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Local Shark Sightings Fail to Overturn Drone Trial Snub

By Heidi Dickens on December 26, 2018 in News

Bronte Reef’s resident great white, by Greg Norman

Towards the end of November, the Eastern Beaches area saw a disconcerting spike in the number of shark sightings.

Bondi Beach was closed after an estimated four to five-metre shark surfaced behind a surfer – the second sighting that day – while Maroubra Beach was evacuated after a four-metre great white was spotted near the bay.

These sightings came just days after local surfers and swimmers were shaken by a picture of a 4.65-metre great white caught in a net off Maroubra.
The sightings have ignited talk about what is being done to mitigate the risk of attacks at our beaches.

The responsibility of shark management lies with the Department of Primary Industries (DPI). When it comes to our beaches, the DPI currently employs contractors to monitor shark nets and there is a VR4G ‘Clever Buoy’ shark listening device stationed at Bondi.

The buoy provides real-time tracking of tagged sharks. While anyone can obtain information about sharks from this device by downloading the SharkSmart app, a shark detected by this buoy does not prompt an evacuation.

Shark encounters in NSW have been a growing issue over the past few years. Niall Blair, NSW Minister for Primary Industries, has said that aerial surveillance including drones and drumlines will be key to this summer’s defences.

However, the Eastern Beaches will not be receiving either of these devices just yet, with most of the trials taking place in the state’s north.

Drones are the latest technology being tried in an effort to avoid shark attacks, and some amateur pilots have already spotted sharks at our beaches using these devices.

Over summer, the DPI is launching a trial in partnership with Surf Life Saving Australia (SLSA), which involves training drone pilots (both professional SLSA lifeguards and volunteers) to spot sharks. So far 18 beaches have been selected to participate, but again, this does not include any Sydney beaches.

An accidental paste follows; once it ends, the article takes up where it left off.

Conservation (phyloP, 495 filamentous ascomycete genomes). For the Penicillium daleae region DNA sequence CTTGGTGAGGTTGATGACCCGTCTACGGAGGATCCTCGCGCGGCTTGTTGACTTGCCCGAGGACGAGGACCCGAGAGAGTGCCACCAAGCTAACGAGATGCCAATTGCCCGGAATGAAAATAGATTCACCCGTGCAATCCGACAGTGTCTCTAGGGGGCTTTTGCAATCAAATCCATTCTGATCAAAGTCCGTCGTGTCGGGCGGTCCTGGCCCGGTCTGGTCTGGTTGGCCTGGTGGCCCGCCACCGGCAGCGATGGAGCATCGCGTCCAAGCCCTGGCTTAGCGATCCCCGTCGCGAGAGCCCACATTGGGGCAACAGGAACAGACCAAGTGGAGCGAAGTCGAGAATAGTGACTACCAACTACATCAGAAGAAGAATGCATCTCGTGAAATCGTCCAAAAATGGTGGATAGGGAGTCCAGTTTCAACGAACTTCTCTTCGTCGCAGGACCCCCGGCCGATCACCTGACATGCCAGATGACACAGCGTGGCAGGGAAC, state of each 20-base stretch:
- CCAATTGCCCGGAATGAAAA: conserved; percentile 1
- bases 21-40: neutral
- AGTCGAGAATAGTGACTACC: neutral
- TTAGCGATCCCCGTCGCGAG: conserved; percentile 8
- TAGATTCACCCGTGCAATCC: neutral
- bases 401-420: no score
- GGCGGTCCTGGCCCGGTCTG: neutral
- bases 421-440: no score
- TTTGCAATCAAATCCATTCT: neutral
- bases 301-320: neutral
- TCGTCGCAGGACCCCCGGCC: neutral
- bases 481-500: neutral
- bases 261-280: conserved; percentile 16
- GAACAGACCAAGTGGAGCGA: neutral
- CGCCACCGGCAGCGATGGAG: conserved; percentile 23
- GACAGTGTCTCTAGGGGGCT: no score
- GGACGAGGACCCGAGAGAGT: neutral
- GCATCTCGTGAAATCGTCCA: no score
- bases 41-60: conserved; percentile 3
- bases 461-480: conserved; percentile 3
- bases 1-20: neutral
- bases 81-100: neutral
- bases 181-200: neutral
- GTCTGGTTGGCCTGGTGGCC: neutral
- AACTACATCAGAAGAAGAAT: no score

Surf Life Saving NSW’s Duty Media Officer, Donna Wishart, said the decision on what beaches were chosen was made predominately by the DPI, driven by data on previous shark activity.

When asked if, given the recent spike in sightings, any Eastern Suburbs beaches would now be brought into the trial, the DPI said the current trial will first be evaluated and the findings will inform future trials of shark management technologies.

It looks like official shark-spotting drones for our beaches are off the table until at least next summer then, which gives Eastern Suburbs residents some time to answer an important question: Do we want drones spotting sharks at our beaches?

While smart-drum lines, which allow animals to be tagged and released, have proven to be far more successful at capturing target species compared to regular shark nets, drones are less tested.

Speaking to The Beast, local surfer and Tracks Magazine editor Luke Kennedy raised some concerns regarding the introduction of drones.

Mr Kennedy believes that while drones have the potential to mitigate risk, they may also significantly increase the number of shark sightings and fuel hysteria by spotting sharks that were always there but never really causing a problem.

He also said that it would be difficult to determine when a shark is actually a risk.

“A drone can probably go well beyond the headland of the beach; at what point does the drone notify lifeguards?” Mr Kennedy asked.

Mr Kennedy said he thought drones were “not a bad idea”, as long as those flying them are empowered to use them with some common sense. However, he realised that there would be issues of liability for trained pilots.

Mr Kennedy said he thought this legal responsibility could potentially affect a pilot’s judgment when assessing the risk.

North Bondi, Tamarama and Bronte SLSCs have all said they would be interested in participating in the drone trial if the opportunity was presented to them.